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$ find -name "Bik*"
./Biking
./Biking/Unsync/Biking.md.~6~
./Biking/Rendered/Biking.gen.html
./Biking/Biking.md

Now when I substitute expression with a variable as follows:

$ a='-name "Bik*"'

$ find $a

I get no output. Why is it so? And what should be modified?

3

(Unless you are using zsh as your interactive shell...) The issue is that the double quotes will be taken as part of the pattern. The command that you are actually running would be the equivalent of

find . -name '"Bik*"'

You get this because the shell would perform word-splitting on the unquoted $a, splitting the string tho the two words -name and "Bik*". The words then undergo filename generation ("globbing"), which means that "Bik*" would be expanded to all the filenames matching that particular pattern in the current directory (including the double quotes). It's unlikely that you have any such filenames, so the pattern remains unexpanded, and the quotes remain.

If you had used a='-name Bik*', it would have worked, but only if you have nothing matching Bik* in the current directory.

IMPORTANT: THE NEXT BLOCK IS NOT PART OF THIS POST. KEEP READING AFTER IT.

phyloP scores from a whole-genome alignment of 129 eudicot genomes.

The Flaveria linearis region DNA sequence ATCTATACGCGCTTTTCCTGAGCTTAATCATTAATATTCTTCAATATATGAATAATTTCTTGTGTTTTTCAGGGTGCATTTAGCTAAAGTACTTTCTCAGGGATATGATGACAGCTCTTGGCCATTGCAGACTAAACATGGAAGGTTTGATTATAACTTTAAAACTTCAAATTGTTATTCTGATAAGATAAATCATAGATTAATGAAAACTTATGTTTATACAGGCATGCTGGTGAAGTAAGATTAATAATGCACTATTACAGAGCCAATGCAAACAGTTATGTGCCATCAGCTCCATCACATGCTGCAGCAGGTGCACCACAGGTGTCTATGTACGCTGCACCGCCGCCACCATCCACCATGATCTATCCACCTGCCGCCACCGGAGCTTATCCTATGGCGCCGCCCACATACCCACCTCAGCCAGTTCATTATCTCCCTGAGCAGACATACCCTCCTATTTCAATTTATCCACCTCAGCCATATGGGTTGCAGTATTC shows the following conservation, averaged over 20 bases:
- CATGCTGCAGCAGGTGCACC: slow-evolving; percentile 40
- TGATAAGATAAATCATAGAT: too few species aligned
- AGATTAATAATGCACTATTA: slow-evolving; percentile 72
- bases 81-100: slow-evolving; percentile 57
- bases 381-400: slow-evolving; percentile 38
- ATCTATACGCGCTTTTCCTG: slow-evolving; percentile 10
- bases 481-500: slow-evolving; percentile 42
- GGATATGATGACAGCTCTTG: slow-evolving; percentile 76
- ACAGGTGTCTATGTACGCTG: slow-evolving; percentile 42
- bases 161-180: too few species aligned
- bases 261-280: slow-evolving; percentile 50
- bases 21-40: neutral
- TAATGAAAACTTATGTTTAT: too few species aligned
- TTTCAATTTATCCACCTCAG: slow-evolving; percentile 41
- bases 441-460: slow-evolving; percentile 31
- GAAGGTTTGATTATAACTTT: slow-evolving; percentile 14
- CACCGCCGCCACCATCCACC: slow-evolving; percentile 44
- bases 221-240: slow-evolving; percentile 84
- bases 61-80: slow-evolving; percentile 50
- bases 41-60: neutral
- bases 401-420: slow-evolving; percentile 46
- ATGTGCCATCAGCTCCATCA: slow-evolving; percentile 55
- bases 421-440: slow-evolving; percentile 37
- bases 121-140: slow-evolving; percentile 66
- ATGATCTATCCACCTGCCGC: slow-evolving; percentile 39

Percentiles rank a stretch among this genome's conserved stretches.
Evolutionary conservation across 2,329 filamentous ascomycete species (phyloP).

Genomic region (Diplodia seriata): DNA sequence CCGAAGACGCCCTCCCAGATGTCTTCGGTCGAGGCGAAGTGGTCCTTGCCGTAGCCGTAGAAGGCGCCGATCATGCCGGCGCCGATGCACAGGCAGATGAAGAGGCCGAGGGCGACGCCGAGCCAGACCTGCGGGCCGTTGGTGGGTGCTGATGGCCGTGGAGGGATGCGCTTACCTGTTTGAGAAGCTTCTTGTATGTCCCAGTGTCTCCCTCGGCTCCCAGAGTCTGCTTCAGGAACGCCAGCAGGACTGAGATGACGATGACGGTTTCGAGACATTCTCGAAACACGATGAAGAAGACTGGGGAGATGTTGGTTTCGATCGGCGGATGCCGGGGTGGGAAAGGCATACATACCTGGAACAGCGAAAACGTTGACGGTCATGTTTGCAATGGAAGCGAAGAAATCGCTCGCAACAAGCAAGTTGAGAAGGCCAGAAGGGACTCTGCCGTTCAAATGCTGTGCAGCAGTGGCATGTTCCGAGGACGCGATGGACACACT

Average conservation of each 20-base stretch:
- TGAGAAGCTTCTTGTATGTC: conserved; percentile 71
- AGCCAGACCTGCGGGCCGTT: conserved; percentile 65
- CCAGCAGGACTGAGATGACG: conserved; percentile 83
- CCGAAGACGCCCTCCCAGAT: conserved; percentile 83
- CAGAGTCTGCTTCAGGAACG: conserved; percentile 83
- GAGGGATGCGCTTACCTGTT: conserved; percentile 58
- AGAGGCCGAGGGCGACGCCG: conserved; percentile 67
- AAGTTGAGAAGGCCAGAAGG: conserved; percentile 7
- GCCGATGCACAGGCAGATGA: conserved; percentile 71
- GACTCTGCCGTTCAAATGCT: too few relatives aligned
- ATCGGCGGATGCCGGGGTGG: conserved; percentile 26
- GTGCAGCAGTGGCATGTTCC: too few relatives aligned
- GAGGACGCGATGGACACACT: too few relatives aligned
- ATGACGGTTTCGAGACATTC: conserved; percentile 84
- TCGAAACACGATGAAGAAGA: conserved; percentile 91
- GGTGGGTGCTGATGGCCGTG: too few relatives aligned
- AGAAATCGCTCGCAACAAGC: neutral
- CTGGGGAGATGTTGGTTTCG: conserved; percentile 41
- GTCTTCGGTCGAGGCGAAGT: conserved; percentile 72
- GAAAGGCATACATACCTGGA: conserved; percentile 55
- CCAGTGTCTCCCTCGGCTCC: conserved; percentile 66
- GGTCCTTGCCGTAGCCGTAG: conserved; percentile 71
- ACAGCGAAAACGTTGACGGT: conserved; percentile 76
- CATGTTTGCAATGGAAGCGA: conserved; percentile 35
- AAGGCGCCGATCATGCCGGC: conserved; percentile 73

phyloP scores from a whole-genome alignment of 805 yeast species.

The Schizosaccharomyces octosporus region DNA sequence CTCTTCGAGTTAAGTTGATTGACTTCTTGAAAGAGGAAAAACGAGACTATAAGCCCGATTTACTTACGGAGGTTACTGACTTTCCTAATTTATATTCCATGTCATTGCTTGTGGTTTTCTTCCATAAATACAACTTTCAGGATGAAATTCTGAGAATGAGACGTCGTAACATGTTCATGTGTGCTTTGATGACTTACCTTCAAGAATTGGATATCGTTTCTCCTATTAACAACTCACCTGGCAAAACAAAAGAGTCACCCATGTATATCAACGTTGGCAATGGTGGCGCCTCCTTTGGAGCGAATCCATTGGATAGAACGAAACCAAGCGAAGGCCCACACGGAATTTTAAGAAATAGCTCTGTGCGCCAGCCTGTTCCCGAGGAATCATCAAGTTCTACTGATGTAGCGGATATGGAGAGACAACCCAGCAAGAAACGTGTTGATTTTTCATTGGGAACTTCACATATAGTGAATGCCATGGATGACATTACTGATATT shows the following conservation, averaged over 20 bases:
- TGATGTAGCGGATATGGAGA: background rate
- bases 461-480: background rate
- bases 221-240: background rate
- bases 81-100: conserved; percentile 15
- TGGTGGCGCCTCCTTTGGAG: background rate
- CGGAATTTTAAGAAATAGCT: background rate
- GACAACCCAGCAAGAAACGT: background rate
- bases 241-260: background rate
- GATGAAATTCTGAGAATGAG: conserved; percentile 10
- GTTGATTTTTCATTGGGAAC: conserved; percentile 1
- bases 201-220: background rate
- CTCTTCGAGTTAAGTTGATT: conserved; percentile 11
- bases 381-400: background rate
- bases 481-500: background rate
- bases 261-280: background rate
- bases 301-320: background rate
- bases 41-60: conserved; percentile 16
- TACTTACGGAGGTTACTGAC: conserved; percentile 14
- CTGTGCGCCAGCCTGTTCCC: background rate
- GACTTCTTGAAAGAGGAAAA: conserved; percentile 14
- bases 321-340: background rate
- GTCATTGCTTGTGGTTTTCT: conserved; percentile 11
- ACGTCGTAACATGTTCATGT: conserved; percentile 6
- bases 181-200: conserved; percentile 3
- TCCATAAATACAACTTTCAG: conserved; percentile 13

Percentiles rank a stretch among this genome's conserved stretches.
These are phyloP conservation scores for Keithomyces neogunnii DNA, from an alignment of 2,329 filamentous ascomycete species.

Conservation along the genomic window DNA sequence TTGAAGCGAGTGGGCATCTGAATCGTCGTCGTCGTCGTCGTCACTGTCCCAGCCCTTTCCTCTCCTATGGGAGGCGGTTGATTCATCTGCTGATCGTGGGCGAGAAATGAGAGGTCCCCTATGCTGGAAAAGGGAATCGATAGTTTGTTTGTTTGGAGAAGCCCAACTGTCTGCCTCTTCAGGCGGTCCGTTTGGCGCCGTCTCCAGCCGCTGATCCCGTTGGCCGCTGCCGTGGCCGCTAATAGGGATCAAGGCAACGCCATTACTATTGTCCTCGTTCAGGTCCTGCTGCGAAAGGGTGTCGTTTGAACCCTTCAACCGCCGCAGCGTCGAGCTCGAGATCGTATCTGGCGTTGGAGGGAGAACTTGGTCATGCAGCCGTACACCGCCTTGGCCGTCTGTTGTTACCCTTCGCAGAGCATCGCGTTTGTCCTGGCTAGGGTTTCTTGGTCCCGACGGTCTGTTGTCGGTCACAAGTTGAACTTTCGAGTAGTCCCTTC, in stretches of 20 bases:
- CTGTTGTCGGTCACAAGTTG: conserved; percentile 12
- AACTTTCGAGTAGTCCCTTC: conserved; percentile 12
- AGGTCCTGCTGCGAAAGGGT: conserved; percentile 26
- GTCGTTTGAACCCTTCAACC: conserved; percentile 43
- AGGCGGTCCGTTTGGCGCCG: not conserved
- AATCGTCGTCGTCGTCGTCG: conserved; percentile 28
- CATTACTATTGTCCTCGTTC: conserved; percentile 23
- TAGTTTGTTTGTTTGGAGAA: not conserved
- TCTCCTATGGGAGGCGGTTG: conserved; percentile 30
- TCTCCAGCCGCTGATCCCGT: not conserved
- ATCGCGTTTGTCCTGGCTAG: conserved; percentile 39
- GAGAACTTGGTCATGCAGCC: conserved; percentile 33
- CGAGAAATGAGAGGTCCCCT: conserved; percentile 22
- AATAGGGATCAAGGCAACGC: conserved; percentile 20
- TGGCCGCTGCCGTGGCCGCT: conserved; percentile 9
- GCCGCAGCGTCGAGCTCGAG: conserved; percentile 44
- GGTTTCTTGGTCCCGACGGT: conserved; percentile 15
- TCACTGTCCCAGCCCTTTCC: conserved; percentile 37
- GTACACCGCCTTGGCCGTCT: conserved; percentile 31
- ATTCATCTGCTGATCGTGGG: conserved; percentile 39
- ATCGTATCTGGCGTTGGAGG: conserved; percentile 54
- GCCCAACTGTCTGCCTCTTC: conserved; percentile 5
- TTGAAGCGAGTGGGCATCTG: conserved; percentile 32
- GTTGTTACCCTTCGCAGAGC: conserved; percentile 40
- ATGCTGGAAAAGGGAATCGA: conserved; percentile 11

If, in bash, you had used shopt -s nullglob, both attempts would have resulted in an error from find as -name would not have been given a pattern (the shell would have removed the unmatched patterns).

(In the zsh shell, you would get an error from find as it does not know what option -name "Bie*", i.e. the whole string, is; this is because the zsh shell does not perform these split-and-glob operations on unquoted expansions by default.)

Instead, if you are using a shell that has arrays, use

a=( -name 'Bik*' )
find . "${a[@]}"

This would properly quote each individual word when used with find in the way shown here.

Or, you could have used

a='Bik*'
find . -name "$a"

Related:

Also the second half of my solution to set -f inside function

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